Improve your English by learning how to use the English words ‘what’ and ‘which’ correctly in questions.

  • We can use ‘which’ for a limited choice.
  • We can use ‘what’ for unlimited choice.
  • Both can be determiners.
  • Both can talk about people too.

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Hi guys! Dan here for BBC Learning English with this week’s Learner Question. Find out what it is after this.

OK! This week’s learner question comes from Cristina Gutiérrez. And she says: First of all, congratulations on your splendid programmes at BBCLearningEnglish -Thank you so much – They are both entertaining and useful – Good, that’s what we want them to be – I’d like to know what’s the exact difference in usage between ‘what’ and ‘which’ at the beginning of direct questions. Well, Cristina, as you command, so we obey.

Now both are often possible with very little difference. For example:
‘What or which is your favourite food?’
‘Which or What is the best programme on TV at the moment?’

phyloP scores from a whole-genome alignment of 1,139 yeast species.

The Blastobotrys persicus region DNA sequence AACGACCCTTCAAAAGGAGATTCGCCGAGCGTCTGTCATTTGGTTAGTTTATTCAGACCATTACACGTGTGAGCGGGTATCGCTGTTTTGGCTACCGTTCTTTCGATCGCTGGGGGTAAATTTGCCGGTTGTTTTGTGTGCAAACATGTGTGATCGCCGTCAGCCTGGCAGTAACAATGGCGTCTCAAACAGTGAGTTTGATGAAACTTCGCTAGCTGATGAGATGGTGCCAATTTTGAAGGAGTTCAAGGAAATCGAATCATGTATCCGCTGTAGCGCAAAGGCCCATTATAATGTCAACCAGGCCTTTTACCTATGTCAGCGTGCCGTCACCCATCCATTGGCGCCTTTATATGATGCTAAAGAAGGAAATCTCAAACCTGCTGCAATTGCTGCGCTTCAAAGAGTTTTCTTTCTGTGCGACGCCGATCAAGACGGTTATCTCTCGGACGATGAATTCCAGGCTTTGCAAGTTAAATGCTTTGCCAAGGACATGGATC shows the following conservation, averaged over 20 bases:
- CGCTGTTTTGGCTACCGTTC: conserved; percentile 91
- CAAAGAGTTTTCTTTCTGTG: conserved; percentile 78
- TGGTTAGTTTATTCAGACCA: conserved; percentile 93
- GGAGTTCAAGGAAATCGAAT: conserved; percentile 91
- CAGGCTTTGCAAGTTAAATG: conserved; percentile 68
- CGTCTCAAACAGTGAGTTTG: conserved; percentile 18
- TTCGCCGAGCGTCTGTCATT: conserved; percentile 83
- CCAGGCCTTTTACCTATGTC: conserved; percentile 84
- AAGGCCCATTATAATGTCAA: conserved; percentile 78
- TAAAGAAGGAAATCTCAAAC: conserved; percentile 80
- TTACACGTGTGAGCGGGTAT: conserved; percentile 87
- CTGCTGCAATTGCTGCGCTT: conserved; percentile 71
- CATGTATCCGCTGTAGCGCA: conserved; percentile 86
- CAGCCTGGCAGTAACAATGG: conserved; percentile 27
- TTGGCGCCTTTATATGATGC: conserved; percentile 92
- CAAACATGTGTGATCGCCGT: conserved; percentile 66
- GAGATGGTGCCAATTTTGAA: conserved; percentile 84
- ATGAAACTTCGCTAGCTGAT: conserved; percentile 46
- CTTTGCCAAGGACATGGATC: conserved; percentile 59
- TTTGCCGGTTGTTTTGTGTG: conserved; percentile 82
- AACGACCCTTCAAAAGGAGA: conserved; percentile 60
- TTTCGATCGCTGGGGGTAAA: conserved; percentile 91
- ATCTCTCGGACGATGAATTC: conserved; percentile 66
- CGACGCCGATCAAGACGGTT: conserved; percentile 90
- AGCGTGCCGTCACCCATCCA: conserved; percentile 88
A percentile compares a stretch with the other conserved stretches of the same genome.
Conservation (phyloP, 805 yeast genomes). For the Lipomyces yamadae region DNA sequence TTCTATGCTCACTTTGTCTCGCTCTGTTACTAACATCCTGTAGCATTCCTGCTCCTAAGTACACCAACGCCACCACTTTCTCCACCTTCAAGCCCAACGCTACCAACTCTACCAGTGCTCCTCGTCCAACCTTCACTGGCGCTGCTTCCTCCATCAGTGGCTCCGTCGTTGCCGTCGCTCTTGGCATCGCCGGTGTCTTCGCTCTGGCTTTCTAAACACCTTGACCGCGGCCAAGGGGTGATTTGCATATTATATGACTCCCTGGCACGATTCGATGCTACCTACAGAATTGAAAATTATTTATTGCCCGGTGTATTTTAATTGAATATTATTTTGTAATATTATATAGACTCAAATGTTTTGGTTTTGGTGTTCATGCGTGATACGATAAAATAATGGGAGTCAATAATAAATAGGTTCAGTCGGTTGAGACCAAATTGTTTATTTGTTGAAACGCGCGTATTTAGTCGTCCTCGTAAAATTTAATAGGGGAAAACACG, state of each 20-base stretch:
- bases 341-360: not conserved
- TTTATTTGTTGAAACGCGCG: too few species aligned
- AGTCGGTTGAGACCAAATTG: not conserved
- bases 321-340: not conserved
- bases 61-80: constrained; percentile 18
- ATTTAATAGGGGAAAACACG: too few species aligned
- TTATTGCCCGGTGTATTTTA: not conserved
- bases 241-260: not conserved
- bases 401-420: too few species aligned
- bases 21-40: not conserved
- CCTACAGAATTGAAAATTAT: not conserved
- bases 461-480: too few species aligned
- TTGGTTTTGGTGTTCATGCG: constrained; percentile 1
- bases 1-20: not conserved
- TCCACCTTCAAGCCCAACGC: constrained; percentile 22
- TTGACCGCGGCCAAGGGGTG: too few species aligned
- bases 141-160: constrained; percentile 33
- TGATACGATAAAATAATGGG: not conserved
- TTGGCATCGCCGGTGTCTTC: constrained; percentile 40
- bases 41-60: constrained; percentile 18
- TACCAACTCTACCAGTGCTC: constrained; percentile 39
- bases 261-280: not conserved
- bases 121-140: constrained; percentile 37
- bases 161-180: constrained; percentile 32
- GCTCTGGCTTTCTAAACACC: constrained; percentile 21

When we feel we have a limited number of choices, we prefer which.
So with a menu: ‘Which dessert shall we have?’
Or when looking at a multiple choice test: ‘Which one is the answer?’

On the other hand, what is used when we feel we have an unlimited number of choices.
So for example:
‘What shall we have for dinner?’
Or ‘What’s the answer to this question?’

Both can be used as determiners in direct questions when talking about people or things. They are always followed by nouns though. So:
when looking at a line of cars I might say: ‘Which car is yours?’
But, in general, I might ask: ‘What car do you drive?’

In talking about people we can use which to ask about identity and what to ask about job. For example:
There’s a group of people over there. Which is your friend?
Or: ‘Tim’s a lawyer. What’s James?’

I hope that answers your question Cristina. Thank you very much for contacting us. If anybody else out there has a question about English they’d like answered, you can email us on: Please remember to include Learners’ Questions in the subject line and your name and your country. You can also go to our website: I’ve been Dan and I’ll see you next time on Learners’ Questions.

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